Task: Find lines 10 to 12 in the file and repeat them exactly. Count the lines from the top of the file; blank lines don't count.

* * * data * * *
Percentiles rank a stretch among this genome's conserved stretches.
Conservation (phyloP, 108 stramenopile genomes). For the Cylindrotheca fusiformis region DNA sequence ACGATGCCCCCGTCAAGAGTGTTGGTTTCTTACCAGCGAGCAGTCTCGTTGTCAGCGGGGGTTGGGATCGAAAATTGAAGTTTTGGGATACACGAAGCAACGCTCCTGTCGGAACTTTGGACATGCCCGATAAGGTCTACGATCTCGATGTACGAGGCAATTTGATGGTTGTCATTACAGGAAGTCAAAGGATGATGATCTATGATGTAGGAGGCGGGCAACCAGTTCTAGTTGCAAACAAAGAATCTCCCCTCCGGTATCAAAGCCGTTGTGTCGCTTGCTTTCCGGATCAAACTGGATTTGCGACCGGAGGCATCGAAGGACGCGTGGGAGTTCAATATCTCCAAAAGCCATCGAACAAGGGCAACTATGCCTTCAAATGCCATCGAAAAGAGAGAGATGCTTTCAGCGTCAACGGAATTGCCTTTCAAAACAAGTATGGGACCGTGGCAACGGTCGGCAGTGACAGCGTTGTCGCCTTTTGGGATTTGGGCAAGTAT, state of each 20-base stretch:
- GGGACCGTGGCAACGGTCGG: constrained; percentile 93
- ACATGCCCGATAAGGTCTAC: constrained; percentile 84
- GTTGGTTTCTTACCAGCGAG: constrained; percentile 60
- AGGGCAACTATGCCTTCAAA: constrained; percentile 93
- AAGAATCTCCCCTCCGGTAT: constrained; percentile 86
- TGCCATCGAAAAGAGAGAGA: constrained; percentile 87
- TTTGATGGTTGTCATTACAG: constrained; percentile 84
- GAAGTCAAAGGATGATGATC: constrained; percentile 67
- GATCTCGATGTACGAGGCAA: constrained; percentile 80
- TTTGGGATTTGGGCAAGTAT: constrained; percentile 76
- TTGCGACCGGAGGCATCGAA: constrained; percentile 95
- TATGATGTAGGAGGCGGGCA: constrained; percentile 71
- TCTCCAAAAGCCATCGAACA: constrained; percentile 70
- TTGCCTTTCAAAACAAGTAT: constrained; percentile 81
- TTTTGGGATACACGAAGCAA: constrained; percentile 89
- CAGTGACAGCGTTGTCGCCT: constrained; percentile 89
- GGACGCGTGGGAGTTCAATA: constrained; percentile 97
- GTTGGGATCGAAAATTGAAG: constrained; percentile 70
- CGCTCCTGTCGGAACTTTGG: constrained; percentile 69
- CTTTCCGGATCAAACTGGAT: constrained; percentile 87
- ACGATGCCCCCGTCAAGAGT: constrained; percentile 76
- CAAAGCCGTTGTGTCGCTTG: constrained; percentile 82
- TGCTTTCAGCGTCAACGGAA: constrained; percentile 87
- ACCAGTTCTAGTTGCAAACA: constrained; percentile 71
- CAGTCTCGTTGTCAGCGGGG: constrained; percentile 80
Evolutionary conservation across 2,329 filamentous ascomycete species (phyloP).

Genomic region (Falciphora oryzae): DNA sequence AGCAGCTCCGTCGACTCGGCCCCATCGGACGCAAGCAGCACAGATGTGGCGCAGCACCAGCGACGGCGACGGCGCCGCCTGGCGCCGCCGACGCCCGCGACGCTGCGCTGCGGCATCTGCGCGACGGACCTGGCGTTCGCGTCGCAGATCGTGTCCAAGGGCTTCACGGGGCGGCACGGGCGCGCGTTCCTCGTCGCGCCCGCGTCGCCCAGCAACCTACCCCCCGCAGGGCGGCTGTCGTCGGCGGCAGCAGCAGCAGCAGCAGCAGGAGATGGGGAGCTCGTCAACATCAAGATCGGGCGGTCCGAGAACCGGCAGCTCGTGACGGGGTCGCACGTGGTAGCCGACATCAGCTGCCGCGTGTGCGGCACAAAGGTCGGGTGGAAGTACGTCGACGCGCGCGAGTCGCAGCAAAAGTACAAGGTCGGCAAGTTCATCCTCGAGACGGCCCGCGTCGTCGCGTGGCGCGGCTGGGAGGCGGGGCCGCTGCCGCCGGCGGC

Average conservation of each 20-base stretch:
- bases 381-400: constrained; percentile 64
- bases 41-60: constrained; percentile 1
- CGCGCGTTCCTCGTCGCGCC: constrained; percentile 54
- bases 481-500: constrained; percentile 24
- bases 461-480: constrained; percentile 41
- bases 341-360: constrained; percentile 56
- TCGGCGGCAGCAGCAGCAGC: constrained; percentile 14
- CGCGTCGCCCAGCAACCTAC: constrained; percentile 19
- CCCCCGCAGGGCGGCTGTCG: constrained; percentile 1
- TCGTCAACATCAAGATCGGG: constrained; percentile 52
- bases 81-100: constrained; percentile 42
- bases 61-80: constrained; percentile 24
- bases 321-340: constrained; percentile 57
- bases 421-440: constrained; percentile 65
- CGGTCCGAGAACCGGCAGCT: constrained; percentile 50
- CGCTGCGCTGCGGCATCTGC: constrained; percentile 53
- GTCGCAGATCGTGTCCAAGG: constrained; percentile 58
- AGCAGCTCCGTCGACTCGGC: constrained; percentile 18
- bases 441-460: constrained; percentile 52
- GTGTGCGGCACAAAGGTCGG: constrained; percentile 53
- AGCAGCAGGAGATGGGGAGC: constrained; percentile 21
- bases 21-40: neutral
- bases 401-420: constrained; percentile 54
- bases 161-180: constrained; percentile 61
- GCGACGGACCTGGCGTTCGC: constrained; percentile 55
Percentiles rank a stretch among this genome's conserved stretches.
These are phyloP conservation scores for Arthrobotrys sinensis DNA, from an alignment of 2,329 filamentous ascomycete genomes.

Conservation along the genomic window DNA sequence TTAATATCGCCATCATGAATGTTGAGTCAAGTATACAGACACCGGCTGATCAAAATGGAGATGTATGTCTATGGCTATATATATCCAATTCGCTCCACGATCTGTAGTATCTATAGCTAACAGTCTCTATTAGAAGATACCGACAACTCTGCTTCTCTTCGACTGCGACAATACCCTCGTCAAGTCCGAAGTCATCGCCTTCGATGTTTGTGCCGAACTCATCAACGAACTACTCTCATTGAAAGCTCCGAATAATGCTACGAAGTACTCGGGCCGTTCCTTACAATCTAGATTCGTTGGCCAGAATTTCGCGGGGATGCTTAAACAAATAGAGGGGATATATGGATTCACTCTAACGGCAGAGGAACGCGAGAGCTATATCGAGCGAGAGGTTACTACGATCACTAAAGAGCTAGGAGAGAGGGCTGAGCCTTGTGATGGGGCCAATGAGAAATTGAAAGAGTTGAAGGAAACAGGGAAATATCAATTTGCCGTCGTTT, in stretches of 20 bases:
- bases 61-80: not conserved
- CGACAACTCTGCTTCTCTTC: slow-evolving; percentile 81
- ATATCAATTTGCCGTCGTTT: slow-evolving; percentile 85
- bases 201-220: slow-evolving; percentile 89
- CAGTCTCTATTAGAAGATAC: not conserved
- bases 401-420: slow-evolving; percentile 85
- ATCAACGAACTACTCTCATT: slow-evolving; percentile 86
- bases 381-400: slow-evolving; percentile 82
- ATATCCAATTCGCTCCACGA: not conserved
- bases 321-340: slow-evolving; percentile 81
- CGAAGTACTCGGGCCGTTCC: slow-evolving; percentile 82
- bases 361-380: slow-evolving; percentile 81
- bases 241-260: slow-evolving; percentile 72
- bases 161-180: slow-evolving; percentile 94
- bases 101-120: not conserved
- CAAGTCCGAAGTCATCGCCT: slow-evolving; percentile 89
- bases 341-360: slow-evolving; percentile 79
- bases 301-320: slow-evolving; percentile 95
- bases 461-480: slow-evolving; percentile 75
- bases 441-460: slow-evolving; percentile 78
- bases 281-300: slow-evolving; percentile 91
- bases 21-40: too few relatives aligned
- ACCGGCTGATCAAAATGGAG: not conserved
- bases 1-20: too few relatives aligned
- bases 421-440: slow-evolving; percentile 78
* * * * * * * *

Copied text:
- GAAGTCAAAGGATGATGATC: constrained; percentile 67
- GATCTCGATGTACGAGGCAA: constrained; percentile 80
- TTTGGGATTTGGGCAAGTAT: constrained; percentile 76